The master of keeping things simple


Graphic artist, print-maker and designer Anthony Burrill is best known for his bold typographic, text-based compositions. His bold, persuasive and to the point style of communication has lead his work to be held in the permanent collections of the V&A in London and Cooper-Hewitt in New York, as well as having exhibited at galleries around the world including the Barbican Art Gallery, the Walker Art Center and the Design Museum, London.

I do work with more abstract imagery that’s more visually colourful, but the text stuff is the most direct. It’s about a very simple message, communicated in the simplest way. The phrases are things that I hear in conversation. Things that are quite everyday, really, but when you make them into a poster and the typography’s very strong and bold, it seems to give them an importance.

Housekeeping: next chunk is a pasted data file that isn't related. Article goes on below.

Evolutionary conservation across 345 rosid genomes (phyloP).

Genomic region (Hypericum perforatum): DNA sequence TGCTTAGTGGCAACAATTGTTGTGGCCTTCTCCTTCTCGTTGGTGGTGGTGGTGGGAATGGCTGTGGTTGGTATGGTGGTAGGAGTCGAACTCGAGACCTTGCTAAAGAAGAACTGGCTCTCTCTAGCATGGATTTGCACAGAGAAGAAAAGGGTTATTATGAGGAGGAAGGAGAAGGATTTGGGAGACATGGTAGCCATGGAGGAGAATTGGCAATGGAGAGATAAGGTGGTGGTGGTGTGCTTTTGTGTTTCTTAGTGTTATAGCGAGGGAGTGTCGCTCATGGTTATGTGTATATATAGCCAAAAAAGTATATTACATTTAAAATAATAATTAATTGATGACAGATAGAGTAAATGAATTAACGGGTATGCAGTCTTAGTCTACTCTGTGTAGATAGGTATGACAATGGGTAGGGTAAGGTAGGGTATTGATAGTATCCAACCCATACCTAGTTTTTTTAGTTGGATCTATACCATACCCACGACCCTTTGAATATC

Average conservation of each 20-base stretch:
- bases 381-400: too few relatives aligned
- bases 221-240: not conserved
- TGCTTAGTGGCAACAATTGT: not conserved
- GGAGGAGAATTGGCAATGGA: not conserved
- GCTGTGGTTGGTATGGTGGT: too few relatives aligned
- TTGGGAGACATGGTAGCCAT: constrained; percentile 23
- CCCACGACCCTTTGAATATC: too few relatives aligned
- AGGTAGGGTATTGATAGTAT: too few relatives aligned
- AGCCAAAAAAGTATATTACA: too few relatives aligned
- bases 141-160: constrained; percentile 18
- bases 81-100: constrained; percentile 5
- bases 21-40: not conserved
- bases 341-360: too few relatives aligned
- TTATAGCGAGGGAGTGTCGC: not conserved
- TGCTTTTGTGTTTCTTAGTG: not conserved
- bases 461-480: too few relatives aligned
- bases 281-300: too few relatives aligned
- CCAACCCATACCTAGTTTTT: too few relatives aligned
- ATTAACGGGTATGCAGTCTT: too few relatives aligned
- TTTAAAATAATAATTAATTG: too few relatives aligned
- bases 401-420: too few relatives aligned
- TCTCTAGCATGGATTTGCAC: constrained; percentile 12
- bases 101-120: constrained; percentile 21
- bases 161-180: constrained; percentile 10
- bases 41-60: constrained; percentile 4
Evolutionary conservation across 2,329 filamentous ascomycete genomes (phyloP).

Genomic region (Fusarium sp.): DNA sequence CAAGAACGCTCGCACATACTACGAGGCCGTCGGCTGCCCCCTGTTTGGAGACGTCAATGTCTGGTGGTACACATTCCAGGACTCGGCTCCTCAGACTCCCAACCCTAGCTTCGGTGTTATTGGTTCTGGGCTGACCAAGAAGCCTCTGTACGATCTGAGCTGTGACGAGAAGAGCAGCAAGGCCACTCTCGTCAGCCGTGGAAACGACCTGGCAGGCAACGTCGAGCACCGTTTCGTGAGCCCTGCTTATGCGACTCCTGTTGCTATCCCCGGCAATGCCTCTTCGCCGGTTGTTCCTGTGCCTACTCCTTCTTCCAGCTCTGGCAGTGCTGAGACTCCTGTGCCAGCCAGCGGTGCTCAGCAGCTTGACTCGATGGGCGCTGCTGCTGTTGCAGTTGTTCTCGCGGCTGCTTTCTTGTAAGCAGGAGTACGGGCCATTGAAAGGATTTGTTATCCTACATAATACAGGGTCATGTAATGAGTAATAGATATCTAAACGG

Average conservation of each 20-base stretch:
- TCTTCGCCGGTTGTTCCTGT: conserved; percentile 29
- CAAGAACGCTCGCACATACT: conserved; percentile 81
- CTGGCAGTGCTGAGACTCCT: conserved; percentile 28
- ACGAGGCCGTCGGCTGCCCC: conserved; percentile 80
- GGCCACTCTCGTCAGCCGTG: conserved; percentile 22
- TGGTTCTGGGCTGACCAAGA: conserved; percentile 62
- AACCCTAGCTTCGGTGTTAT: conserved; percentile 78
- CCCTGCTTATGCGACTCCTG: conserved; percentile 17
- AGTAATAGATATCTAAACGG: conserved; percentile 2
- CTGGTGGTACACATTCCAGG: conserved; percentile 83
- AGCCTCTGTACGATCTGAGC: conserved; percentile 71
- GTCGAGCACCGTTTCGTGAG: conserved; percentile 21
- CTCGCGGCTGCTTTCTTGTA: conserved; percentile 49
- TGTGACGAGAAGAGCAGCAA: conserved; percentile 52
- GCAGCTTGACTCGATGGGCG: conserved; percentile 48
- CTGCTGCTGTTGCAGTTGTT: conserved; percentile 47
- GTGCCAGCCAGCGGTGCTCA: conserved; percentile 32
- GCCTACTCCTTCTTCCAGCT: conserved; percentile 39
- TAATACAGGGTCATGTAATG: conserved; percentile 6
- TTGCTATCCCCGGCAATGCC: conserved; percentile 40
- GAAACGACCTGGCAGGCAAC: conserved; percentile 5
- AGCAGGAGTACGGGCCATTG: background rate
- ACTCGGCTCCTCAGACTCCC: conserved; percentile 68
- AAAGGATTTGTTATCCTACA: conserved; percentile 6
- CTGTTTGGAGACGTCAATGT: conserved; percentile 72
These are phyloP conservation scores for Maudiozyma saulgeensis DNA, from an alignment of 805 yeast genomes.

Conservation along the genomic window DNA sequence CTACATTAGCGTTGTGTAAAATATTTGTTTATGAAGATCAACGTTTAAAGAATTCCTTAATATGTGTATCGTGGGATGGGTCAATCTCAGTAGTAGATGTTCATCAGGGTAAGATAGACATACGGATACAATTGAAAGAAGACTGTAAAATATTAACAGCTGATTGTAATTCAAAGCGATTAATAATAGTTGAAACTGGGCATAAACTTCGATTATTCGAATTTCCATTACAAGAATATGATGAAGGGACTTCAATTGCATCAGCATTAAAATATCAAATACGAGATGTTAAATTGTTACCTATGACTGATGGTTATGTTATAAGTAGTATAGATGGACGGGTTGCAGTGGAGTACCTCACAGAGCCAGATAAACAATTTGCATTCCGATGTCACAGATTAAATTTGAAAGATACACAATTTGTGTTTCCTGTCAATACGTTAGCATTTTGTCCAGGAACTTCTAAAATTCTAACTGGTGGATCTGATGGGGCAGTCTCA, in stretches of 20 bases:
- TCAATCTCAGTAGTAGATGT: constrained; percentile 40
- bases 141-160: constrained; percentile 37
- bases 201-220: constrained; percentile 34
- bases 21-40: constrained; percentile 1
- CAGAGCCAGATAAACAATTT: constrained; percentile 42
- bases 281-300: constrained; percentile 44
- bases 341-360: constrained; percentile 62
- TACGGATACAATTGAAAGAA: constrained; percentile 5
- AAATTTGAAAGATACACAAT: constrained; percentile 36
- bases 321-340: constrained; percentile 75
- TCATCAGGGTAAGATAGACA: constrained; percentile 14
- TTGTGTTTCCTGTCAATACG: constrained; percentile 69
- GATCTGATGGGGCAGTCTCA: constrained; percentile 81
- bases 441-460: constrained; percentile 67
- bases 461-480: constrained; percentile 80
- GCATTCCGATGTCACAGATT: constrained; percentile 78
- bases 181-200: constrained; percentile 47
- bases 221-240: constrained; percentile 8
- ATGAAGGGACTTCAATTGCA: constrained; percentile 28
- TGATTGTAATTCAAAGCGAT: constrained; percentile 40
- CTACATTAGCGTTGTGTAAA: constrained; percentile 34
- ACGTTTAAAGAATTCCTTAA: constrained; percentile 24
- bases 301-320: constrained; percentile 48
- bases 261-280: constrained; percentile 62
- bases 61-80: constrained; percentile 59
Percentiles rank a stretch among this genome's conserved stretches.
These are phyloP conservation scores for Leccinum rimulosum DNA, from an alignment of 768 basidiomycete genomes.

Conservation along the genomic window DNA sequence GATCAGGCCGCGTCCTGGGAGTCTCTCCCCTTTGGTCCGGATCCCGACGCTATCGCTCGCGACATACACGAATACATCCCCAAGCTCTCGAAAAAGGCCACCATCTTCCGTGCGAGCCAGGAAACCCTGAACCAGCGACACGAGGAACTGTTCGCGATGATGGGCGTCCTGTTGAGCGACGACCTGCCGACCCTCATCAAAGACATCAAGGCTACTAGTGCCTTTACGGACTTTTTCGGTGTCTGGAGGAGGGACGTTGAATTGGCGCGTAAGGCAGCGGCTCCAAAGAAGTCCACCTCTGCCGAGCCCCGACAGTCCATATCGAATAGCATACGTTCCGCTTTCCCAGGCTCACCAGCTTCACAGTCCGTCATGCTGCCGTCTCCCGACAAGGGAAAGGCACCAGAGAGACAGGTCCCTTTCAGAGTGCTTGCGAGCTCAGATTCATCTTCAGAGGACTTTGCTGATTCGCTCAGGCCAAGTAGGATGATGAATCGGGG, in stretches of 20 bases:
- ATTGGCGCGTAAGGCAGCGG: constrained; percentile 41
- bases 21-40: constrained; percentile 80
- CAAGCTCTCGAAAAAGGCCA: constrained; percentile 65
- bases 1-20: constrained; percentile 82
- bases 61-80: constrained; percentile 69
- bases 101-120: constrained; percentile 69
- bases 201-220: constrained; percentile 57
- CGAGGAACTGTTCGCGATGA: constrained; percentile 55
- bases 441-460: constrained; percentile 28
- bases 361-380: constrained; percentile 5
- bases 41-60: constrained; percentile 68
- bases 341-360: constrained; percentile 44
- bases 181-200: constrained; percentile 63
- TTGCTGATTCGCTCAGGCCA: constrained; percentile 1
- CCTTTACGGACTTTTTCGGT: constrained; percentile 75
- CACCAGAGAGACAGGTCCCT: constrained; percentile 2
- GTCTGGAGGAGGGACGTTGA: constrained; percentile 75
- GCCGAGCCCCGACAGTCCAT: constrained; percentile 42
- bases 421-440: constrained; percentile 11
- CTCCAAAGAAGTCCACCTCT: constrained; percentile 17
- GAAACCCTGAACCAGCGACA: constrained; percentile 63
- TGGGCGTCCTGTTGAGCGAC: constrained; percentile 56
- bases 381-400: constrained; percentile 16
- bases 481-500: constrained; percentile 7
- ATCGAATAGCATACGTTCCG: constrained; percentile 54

Anthony’s methods are informed by the simple production methods that he learnt at college: screenprint, letterpress, photocopying and hand lettering. During the digital revolution typography went through a strange period where type became illegible, layered, textured and impossible to read. Over the past ten years we seem to have returned to a simpler form of communication. There is still endless experimentation and a huge range of visual styles and approaches, but the aim now is to communicate – which is exactly the pinnacle of Anthony’s work.

We’re big fans of Anthony’s work and we’ve been loving his most recent book, Make It Now!; a great resource of life-affirming new thinking, creative problem solving and approaches to getting things done – we’re looking forward to hearing all about it on the Something Good stage.